S.B. Divya is a lover of science, math, fiction, and the Oxford comma. When she isn’t designing high speed communications systems, raising her daughter, scratching the cats, or enjoying dinner with her husband, she writes. In her past, she’s used a telescope to find Orion’s nebula, scuba dived with manta rays, and climbed to the top of a thousand year old stupa. She holds degrees in Computational Neuroscience and Signal Processing, and she is currently Assistant Editor for Escape Pod. Her short stories have been published in various magazines, including Lightspeed and Daily Science Fiction, and her writing appears in the indie game Rogue Wizards.
Her debut science-fiction novella, Runtime, was released by Tor.com Publications in May, 2016. You can find more online at www.eff-words.com or on Twitter as @divyastweets.
Is there a literary heroine on whom you imprinted as a child? A first love, a person you wanted to become as an adult, a heroic girl or woman you pretended to be on the playground at recess? Who was she?
I have two heroines for this list: Ariane Emory (from CJ Cherryh’s Cyteen) and Elizabeth Bennet (from Jane Austen’s Pride and Prejudice). I fell in love with them in my early teens – later than the playground years, but I was busy running around at that earlier stage of my life and spent less time with books.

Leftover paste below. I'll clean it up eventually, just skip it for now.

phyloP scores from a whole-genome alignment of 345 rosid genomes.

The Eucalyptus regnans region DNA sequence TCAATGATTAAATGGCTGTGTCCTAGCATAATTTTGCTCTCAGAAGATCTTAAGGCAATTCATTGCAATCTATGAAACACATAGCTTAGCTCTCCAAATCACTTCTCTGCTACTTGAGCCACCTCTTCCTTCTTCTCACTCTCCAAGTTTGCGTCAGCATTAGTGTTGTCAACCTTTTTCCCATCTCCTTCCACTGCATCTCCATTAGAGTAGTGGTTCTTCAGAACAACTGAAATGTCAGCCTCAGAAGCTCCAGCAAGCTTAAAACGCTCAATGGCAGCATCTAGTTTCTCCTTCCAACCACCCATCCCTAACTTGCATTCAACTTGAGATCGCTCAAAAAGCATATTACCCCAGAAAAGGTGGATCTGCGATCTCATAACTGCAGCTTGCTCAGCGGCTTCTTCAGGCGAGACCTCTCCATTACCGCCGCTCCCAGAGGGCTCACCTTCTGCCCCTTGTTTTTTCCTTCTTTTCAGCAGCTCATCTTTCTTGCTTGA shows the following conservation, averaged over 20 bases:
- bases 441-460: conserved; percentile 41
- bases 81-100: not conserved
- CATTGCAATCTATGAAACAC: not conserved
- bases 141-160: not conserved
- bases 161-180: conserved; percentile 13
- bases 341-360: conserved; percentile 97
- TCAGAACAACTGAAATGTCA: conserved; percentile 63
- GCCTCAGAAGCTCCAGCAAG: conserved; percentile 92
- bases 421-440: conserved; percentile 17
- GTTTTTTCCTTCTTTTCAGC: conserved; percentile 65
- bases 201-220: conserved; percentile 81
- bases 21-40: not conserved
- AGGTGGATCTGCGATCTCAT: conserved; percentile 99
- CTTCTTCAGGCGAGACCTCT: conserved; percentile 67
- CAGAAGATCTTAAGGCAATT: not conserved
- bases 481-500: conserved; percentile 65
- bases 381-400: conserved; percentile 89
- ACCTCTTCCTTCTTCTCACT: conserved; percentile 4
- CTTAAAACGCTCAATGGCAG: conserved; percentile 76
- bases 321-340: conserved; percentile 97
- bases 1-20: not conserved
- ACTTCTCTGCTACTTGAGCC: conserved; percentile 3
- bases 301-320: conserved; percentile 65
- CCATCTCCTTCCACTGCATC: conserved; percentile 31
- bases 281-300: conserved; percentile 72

Ariane Emory isn’t someone you hear lauded very often even though Cyteen is Hugo-winning trilogy, maybe because she isn’t always the most likeable person in the room. Elizabeth Bennet, on the other hand, is practically a household name these days, but when I got to know her, she was an obscure character from a “required reading” book that most of my peers seemed to abhor.
Can you remember what it was these women did or what qualities they had that captured your affections and your imagination so strongly?
What drew me to both of these heroines is that they, like me, didn’t fit in with the mainstream. Ariane Emory is the clone of a genius scientist, raised with great privilege and loaded with expectations. She rises to the occasion, but in the process, she learns to embrace her individuality and use her intellect to her advantage. I certainly identified with her adolescent angst and her exclusion from general society – I was a top-of-the-class nerd, intended science major, and never quite fit in, either – and I admired her confidence and ownership of her capabilities. Those were two personality traits I didn’t possess.
Elizabeth Bennet isn’t as far removed from general society as Ariane Emory, but she’s also very intelligent, perceptive, and willing to rebel against the standard model of woman in her times. She’s more interested in the qualities of mind and heart than in fashion or status. She’s quick witted, something I desperately wanted to emulate as a pre-teen, and much like Lizzie, I had no desire to marry for money and social comfort. That may sound bland considering how popular Jane Austen is today, but at the time I read Pride and Prejudice it was my first exposure to the author, to that period and setting, and to the idea that there have always been women who resisted their expected role.